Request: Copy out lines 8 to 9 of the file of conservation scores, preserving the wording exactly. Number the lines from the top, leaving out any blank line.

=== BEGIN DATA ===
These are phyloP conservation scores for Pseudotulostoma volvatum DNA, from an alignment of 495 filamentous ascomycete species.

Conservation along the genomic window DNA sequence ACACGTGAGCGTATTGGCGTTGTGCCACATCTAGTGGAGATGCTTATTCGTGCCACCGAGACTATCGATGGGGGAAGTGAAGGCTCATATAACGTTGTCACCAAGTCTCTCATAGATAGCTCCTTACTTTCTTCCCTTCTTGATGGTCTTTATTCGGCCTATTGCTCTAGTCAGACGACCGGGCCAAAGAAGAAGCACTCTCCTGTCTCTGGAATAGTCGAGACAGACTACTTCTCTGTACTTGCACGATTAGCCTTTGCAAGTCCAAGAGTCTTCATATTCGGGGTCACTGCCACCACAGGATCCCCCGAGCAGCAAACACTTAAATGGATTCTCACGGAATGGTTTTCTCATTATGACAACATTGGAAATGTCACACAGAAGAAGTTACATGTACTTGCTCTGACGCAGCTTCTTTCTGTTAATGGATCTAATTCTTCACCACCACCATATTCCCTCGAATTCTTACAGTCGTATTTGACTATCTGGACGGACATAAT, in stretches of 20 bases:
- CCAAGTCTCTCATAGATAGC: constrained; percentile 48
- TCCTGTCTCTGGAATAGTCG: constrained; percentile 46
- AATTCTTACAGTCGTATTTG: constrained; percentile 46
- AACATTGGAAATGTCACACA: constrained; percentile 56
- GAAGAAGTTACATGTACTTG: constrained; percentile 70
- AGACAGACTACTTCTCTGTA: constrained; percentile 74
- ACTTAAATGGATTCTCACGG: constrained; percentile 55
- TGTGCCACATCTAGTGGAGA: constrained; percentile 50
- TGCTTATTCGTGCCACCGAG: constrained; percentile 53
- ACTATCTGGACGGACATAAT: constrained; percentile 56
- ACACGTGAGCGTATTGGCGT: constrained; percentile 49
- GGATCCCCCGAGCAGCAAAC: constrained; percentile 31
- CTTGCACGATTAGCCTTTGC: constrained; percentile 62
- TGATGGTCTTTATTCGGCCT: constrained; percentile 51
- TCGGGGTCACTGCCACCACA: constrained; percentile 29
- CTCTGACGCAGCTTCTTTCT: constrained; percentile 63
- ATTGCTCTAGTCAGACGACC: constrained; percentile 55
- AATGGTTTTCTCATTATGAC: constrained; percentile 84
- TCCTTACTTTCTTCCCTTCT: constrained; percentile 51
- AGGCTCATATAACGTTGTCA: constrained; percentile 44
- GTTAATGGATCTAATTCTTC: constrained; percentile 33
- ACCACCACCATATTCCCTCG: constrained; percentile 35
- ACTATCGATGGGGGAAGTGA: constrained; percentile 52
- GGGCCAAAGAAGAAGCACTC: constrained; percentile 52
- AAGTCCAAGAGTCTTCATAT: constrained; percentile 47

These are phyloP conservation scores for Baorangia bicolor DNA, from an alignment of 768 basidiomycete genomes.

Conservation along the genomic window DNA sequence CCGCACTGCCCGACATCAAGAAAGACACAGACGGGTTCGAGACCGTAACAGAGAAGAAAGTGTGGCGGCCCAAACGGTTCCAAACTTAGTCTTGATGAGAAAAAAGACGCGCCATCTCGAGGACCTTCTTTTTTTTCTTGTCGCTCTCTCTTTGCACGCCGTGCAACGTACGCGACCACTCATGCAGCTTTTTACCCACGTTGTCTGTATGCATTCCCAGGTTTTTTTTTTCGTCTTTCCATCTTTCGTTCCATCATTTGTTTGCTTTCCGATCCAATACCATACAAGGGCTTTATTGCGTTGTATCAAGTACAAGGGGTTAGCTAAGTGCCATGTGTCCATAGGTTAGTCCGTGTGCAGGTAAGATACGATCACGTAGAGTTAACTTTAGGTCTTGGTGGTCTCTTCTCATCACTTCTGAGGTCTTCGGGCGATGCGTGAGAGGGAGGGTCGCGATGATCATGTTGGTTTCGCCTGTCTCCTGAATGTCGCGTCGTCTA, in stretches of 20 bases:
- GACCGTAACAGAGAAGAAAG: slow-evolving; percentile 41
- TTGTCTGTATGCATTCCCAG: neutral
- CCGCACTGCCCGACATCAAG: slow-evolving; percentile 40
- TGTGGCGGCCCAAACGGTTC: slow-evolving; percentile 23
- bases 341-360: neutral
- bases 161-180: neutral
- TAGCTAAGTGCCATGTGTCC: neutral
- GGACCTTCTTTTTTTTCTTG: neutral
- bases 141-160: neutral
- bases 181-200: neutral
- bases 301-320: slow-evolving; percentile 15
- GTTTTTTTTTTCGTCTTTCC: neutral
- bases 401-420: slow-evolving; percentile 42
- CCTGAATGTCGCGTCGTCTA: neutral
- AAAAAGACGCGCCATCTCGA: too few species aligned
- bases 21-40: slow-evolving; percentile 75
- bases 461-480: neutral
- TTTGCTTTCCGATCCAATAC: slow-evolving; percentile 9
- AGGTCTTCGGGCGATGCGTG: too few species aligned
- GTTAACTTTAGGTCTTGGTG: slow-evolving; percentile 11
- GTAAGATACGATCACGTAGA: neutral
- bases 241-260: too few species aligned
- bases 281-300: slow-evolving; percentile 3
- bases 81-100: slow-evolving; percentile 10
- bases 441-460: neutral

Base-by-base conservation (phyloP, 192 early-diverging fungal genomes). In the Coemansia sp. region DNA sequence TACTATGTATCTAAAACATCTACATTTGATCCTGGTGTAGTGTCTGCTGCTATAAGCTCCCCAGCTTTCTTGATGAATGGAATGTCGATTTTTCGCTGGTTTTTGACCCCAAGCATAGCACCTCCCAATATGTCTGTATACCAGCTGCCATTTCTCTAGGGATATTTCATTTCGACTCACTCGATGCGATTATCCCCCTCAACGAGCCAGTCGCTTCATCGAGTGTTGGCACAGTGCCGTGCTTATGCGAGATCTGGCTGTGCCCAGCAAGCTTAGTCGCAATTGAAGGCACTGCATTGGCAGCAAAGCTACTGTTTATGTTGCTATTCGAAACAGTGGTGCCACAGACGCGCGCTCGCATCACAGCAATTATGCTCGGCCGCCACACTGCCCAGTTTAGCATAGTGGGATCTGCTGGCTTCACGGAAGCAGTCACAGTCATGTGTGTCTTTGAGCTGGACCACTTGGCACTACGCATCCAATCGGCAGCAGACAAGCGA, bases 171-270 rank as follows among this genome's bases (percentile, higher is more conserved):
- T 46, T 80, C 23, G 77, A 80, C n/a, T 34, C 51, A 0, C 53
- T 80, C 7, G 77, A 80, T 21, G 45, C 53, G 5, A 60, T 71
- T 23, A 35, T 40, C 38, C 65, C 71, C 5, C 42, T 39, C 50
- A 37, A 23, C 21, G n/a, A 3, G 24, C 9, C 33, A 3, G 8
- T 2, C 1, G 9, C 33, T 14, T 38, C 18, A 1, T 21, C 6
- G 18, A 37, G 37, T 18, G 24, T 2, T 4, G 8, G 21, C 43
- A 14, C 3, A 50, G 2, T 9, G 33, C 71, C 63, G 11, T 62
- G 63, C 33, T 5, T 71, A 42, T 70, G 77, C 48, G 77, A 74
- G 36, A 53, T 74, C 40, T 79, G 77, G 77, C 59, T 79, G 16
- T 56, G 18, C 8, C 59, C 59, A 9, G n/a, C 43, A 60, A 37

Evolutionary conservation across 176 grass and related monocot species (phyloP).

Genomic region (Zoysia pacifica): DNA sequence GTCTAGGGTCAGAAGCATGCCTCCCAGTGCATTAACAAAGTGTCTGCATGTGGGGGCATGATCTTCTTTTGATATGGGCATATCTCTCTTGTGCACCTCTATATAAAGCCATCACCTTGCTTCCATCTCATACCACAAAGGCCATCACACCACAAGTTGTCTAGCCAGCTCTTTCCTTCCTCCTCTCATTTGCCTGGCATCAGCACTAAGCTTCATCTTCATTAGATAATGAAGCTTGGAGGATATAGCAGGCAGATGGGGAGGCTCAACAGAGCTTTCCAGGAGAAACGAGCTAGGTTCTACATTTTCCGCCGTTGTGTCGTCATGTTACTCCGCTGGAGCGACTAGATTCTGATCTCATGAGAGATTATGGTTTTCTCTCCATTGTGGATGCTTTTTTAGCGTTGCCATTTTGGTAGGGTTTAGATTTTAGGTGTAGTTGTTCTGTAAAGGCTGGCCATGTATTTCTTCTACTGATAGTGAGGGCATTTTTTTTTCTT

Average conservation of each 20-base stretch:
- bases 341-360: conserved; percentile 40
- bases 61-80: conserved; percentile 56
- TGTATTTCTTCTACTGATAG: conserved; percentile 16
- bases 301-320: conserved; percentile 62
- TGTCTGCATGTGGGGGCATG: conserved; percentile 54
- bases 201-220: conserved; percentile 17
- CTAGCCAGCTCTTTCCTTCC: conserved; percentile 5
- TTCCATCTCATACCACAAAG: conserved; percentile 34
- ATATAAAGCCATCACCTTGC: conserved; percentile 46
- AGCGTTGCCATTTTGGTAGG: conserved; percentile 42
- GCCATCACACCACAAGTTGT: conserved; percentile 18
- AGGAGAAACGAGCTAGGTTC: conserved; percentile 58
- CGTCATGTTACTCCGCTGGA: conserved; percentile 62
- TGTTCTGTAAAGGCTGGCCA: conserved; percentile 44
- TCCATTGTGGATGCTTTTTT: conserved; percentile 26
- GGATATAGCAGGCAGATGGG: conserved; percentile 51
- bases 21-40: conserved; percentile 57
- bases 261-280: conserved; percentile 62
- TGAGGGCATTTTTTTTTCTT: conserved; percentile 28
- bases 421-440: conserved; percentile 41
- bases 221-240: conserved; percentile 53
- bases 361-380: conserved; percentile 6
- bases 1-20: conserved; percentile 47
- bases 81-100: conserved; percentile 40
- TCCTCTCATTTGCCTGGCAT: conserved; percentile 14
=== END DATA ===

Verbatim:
- AGACAGACTACTTCTCTGTA: constrained; percentile 74
- ACTTAAATGGATTCTCACGG: constrained; percentile 55